Having no barriers means creativity has to come from well-honed instinct, which is what Berklee and NEC now focus on. That, and collaboration. Price, Kearney, Mike Calabrese, and Mike Olson met as students at NEC and began performing together in 2004 under the name Lake Street Dive, chosen in honor of an arterial east-west street full of clubs and bars in Olson’s native Minneapolis. For the better part of a decade, they performed as a quartet and, individually, with other bands, but they hit mainstream success just a couple of years ago – thanks to YouTube, intense touring, and T Bone Burnett.
The collaborative spirit that Netsky, Walsh, and Anger extol is at the heart of groups like Lake Street Dive. Everyone writes the songs they record, and the songs themselves can become more altered, according to the band’s trumpeter Mike Olson, when they’re played live. “When we record a song, that’s just a snapshot of where it was at that moment. And it continues to grow as we perform it.” The intimacy and small, dark club feeling that the band’s name implies extends to their newest album, Bad Self Portraits. The self-portraits, or shifting snapshots, there show the many places the band’s coming from, with ballads and swing and soul all wrapped up in harmony. It seems likely that the melding of musical forms is just what Netsky and NEC’s instructors not only foster, but insist on, in the school’s unmatchable Contemporary Improv education.
A year ago, students in the Contemporary Improv program organized an evening that speaks directly to the depth and breadth of American music currently at NEC. For “Music: Truth to Power” in February 2014, students improvised on Bob Dylan’s “A Hard Rain’s A-Gonna Fall” and played the traditional hymn “Are You Washed in the Blood of the Lamb.” Compositions included reflections on war, an “original Irish Nationalist Ballad,” and pianist Alexandra Greenwald’s “An Empty Glass,” described as a “jug band tongue-in-cheek song.” In February 2015, NEC’s performance of medieval mystic Hildegarde von Bingen’s “Ordo Virtutum” featured an arrangement of Tom Waits’s “Heartattack and Vine,” American sacred harp music, and a Korean exorcism dance arranged by student Do Yeon Kim, who plays and composes for the gayageum. “That,” laughs Netsky, “is the way we got rid of the devil.”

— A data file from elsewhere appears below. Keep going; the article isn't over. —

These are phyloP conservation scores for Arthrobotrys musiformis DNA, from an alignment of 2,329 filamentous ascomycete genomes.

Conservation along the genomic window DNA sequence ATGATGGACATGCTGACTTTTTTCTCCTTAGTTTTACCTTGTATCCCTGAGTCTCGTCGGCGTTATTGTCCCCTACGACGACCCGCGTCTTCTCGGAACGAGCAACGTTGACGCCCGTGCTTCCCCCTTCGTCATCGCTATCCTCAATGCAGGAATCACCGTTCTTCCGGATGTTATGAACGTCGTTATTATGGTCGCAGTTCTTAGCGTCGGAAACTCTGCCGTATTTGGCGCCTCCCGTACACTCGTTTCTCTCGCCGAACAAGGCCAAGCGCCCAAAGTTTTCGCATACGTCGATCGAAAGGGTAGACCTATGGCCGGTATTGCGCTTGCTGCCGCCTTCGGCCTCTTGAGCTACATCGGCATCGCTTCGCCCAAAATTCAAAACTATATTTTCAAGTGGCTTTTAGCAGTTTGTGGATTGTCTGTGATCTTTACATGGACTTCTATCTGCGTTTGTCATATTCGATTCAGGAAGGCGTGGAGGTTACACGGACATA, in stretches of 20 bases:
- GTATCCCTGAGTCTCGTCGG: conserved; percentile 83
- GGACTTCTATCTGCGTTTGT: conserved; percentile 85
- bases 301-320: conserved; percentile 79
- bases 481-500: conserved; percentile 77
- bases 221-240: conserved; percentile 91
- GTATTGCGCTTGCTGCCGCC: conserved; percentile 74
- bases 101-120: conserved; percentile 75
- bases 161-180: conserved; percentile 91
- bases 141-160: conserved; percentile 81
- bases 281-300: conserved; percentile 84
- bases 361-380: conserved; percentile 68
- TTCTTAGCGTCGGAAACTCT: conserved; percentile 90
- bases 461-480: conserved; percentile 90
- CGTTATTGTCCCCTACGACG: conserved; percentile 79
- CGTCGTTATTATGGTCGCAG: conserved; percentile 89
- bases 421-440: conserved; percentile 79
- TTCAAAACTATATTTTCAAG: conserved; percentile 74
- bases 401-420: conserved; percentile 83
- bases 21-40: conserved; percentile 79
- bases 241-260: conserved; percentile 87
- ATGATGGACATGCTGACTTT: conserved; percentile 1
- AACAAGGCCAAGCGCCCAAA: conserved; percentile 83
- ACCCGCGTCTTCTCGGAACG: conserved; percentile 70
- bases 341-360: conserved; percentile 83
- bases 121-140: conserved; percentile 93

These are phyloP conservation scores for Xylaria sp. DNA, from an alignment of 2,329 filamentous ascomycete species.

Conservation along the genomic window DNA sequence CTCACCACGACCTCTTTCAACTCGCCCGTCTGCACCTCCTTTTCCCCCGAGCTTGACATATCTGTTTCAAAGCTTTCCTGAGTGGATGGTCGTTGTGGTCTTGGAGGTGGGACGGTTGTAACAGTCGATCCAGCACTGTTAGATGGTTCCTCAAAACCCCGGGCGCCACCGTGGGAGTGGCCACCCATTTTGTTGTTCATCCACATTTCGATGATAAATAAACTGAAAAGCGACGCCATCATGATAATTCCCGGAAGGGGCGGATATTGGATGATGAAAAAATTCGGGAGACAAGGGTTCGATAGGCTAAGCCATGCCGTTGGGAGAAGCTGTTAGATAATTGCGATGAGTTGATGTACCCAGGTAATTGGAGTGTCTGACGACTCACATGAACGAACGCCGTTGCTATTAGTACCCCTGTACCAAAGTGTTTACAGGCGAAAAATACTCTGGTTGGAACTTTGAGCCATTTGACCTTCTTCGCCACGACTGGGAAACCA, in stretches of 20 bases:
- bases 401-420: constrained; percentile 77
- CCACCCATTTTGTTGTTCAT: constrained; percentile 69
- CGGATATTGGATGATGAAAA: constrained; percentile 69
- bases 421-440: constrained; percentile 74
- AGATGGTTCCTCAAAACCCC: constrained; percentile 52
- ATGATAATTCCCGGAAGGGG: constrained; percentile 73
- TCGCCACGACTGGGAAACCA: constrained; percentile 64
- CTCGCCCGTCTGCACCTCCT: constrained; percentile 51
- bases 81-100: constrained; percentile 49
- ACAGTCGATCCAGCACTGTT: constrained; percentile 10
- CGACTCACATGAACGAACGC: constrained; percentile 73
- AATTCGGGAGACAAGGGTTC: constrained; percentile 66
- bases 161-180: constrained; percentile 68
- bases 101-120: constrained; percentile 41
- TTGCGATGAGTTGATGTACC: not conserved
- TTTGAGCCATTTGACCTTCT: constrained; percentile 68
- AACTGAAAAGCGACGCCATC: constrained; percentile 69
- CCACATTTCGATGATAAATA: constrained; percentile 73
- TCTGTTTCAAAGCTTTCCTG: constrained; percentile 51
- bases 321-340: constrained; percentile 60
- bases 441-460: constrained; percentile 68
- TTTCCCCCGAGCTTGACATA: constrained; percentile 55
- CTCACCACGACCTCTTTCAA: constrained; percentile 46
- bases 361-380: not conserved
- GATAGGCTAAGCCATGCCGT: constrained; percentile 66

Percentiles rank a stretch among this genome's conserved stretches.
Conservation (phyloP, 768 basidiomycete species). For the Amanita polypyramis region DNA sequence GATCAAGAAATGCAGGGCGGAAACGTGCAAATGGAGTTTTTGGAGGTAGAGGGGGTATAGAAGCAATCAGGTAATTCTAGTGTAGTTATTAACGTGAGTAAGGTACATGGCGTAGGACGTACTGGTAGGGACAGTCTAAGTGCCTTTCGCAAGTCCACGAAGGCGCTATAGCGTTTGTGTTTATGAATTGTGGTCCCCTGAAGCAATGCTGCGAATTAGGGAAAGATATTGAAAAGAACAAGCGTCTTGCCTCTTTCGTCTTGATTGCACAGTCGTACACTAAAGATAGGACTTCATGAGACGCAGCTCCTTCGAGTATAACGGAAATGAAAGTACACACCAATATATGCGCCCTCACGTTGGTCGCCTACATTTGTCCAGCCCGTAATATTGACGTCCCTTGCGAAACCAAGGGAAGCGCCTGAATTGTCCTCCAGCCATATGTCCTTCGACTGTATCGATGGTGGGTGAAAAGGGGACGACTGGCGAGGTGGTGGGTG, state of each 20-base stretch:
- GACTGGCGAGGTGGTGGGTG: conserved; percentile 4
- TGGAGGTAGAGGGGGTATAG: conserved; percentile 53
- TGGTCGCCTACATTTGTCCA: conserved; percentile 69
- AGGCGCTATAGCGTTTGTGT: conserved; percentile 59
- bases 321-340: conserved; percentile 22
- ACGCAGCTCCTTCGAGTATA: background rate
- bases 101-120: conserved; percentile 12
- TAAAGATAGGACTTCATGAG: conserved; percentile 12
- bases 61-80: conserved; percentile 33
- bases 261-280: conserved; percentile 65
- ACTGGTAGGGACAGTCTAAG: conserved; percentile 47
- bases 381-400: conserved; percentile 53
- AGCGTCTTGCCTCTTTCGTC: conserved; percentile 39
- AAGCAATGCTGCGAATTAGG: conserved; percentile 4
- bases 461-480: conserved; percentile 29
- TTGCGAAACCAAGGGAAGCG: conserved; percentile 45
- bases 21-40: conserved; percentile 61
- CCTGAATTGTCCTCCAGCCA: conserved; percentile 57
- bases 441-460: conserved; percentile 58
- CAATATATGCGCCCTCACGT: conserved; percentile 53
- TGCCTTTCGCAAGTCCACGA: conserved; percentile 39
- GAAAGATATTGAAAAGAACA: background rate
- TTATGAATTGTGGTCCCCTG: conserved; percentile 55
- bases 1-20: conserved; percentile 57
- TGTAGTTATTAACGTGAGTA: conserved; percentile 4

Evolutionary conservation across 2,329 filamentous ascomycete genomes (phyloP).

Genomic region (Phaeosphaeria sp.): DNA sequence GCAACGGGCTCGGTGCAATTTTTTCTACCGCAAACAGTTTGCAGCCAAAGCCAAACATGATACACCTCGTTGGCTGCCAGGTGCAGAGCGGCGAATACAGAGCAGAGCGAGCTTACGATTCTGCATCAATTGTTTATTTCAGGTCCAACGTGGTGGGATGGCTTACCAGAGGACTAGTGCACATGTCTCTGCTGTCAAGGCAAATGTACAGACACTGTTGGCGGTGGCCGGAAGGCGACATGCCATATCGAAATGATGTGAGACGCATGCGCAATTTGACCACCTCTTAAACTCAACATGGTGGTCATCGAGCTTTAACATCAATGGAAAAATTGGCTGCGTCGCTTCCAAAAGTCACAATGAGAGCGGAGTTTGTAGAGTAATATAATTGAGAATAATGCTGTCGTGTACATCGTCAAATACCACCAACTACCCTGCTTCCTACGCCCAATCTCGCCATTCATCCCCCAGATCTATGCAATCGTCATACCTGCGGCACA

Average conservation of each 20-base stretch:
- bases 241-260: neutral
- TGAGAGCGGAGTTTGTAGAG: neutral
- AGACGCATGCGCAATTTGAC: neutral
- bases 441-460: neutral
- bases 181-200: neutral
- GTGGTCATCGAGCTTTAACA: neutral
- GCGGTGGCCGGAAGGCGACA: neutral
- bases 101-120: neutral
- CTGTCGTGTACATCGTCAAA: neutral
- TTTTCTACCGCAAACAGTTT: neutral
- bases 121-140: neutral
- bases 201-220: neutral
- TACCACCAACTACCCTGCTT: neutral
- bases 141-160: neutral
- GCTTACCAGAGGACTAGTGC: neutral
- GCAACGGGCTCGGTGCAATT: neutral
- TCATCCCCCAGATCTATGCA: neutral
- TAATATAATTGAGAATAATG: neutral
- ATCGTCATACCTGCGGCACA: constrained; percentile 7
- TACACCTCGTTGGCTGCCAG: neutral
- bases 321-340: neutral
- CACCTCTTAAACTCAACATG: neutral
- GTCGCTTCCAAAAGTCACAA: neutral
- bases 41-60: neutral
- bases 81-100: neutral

This is certainly a far cry from the classical music that dominated these schools until fairly recently. But, as Netsky notes, not only faculty but alumni – like O’Donovan and members of Lake Street Dive – have changed the conversation in terms of musical study and performance. Courses at NEC now include Issues and Trends in American Music, Film Noir, and The Music of Billie Holiday.
Demand has increased supply at both Berklee and the New England Conservatory. Student interest in roots music, and its rise as a popular form that’s no longer confined to the back porch at sundown or a camp meeting, drives and feeds both the successful American Roots Music Program at Berklee and increasing numbers of young people working in the Contemporary Improvisation and Jazz S`tudies programs at NEC. Increasingly, students are given broad foundations in music, and then are encouraged to paint their masterpieces in a style of their own creation. Mandolins and banjos keep company, and make music with, cellos and violas. Now, in the halls of these musical conservatories, the question may well arise: Is it a fiddle, or a violin? And the answer just might likely be: both.
Photos, from top to bottom: Mr. Sun, Quinn Bachand, I’m With Her (publicity photos courtesy of the artists).